Ecosystem-based management focuses on the diverse benefits provided by marine systems, rather than on single ecosystem services. Such benefits or services include vibrant commercial and recreational fisheries, biodiversity conservation, renewable energy from wind or waves and coastal protection. The goal is to provide a sustainable fisheries while incorporating the impacts of other aspects on that resource. When managed correctly, an ecosystem-based model can greatly improve not only the resource being managed, but those associated with it.

Learning and adaptation[edit]

Because of the lack of control and predictability of coupled social-ecological systems, an adaptive management approach is recommended. There can be multiple different factors that must be overcome (fisheries, pollution, borders, multiple agencies, etc.) to create a positive outcome. Managers must be able to react and adapt as to limit the variance associated with the outcome.

Other examples[edit]

Great Bear Rainforest - Canada[edit]

The Land and Resource Management Planning (LRMP) was implemented by the British Columbia Government (Canada) in the mid-1990s in the Great Bear Rainforest in order to establish a multiparty land-use planning system (MacKinnon 2008). The aim was to "maintain the ecological integrity of terrestrial, marine and freshwater ecosystems and achieve high levels of human well-being".[33] The steps described in the programme included: protect old-growth forests, maintain forest structure at the stand level, protect threatened and endangered species and ecosystems, protect wetlands and apply adaptive management. MacKinnon (2008) highlighted that the main limitation of this program was the social and economic aspects related to the lack of orientation to improve human well-being.

The Great Lakes - Canada and United States[edit]

A Remedial Action Plan (RAP) was created during the Great Lakes Water Quality Agreement that implemented ecosystem-based management.[34] The transition, according to the authors, from "a narrow to a broader approach " was not easy because it required the cooperation of both the Canadian and American governments. This meant different cultural, political and regulatory perspectives were involved with regards to the lakes. Hartig et al. (1998) described eight principles required to make the implementation of ecosystem-based management efficacious: "broad-based stakeholder involvement; commitment of top leaders; agreement on information needs and interpretation; action planning within a strategic framework; human resource development; results and indicators to measure progress; systematic review and feedback; and stakeholder satisfaction".

Scallop aquaculture in Sechura Bay, Peru[edit]

Peruvian Bay Scallop is grown in the benthic environment. Intensity of the fishery has caused concern over recent years and there has been a shift to more of an environmental management scheme. They are now using food web models to assess the current situation and to calibrate the stocking levels that are needed. The impacts of the scallops on the ecosystem and on other species are now being taken into account as to limit phytoplankton blooms, overstocking, diseases and overconsumption in a given year. This study is proposed to help guide both fisherman and managers in their goal of providing long term success for the fishery as well as the ecosystem they are utilizing.[35]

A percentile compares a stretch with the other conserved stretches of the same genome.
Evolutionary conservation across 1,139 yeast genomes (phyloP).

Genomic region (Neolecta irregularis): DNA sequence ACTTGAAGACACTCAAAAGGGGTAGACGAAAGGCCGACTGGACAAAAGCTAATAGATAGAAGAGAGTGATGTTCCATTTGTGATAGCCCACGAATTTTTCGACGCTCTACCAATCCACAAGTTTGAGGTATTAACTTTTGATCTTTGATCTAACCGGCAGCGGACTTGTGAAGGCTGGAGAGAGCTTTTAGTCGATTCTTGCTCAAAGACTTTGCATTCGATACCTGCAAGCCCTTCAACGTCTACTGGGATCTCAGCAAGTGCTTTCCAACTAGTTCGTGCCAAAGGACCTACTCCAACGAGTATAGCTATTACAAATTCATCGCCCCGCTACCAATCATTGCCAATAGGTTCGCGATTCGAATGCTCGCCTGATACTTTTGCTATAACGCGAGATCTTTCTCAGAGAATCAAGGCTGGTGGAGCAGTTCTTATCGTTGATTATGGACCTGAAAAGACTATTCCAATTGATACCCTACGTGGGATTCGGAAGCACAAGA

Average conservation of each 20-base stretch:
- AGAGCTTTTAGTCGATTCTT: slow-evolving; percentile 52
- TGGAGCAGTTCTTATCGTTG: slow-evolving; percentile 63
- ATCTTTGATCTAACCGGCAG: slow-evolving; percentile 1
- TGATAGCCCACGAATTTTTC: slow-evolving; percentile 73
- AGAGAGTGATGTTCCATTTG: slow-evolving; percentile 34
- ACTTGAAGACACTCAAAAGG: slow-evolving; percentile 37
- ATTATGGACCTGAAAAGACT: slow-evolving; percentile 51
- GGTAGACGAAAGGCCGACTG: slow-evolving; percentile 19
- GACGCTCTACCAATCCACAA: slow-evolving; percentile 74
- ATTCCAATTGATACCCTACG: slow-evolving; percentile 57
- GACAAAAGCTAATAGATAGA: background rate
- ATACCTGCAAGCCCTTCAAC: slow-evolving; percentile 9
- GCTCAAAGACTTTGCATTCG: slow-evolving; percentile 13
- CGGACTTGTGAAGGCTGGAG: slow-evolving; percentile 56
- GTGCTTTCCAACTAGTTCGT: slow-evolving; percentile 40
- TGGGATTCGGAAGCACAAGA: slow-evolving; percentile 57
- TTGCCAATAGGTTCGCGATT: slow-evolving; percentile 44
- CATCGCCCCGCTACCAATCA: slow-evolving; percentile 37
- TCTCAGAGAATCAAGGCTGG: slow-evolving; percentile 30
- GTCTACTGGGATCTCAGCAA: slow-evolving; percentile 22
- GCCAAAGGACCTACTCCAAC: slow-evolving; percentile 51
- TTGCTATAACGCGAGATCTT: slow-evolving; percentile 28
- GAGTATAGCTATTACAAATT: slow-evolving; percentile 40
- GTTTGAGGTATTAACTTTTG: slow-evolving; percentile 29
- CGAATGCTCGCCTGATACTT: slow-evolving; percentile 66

Dam removal in the Pacific Northwest[edit]

The Elwha dam removal in Washington state is the largest dam removal project in the United States. Not only was it blocking several species of salmon from reaching their natural habitat, it also had millions of tons of sediment built up behind it.[36] Once the dam was removed it has drastically altered the environment that was in place. As the environment continues to change over the unforeseeable future, it is imperative to take into account how the species evolve and respond. During the first few years there were no salmon swimming upriver due to the amount of sediment still built up. However, over the past few years there have been more fish swimming upriver to their historic breeding grounds. The sediment not only affected the salmon but also the forage fish outside the river mouth as well as the seagrass beds. Therefore, management of the seagrass beds, which are linked as a nursery for the forage fish is necessary. The forage fish are also prey for the salmon. There are links associated with every aspect of the ecosystem involved with the dam removal on the Elwha River[37]

See also[edit]

Notes[edit]

  1. ^ Christensen, N.; Bartuska, A.; Brown, H.; Carpenter, S.; D'Antonio, C.; Francis, R.; Franklin, J.; MacMahon, J.; Noss, R.; Parsons, D.; Peterson, C.; Turner, M.; Woodmansee, R. (1996). "The report of the Ecological Society of American Committee on the scientific basis for ecosystem management". Ecological Applications. 6: 665–691. 
  2. ^ Ruckelshaus, M.; Klinger, T.; Knowlton, N.; DeMaster, D. (2008). "Marine Ecosystem-based management in Practice: Scientific and Governance Challenges". BioScience. 58: 53–63.